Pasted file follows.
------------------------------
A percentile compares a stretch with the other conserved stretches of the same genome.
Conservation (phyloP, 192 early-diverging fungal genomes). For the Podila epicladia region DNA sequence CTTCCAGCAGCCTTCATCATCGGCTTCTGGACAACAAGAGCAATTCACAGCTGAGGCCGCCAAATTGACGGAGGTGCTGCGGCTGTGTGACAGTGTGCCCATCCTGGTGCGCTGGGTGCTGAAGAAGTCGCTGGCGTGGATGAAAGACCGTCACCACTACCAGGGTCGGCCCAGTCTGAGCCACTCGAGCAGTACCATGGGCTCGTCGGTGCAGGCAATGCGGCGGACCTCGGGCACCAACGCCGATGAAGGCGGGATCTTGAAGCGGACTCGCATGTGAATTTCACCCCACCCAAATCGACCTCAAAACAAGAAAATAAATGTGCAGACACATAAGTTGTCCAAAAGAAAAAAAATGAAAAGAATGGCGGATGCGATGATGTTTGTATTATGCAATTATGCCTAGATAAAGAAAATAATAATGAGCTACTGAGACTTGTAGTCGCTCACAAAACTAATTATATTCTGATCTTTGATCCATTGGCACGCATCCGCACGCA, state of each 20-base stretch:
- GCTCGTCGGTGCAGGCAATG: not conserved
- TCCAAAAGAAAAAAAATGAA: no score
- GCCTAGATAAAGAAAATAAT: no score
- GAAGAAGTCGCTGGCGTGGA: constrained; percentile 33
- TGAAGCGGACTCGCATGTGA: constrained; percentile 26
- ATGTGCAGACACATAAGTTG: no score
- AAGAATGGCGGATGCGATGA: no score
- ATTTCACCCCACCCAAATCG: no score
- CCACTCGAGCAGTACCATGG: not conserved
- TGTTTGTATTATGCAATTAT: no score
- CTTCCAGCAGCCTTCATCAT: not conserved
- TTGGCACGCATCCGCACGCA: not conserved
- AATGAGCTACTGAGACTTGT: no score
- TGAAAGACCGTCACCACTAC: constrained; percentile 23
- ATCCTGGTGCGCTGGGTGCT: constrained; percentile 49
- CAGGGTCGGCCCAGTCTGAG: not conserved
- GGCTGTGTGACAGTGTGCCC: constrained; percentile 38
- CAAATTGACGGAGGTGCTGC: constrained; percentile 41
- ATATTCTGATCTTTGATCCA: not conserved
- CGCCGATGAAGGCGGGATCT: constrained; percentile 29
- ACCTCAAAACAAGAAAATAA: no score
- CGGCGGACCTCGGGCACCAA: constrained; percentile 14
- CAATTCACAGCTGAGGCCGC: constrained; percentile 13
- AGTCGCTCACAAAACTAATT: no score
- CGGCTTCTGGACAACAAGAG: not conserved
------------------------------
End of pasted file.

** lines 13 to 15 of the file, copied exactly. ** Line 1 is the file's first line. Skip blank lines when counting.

- CTTCCAGCAGCCTTCATCAT: not conserved
- TTGGCACGCATCCGCACGCA: not conserved
- AATGAGCTACTGAGACTTGT: no score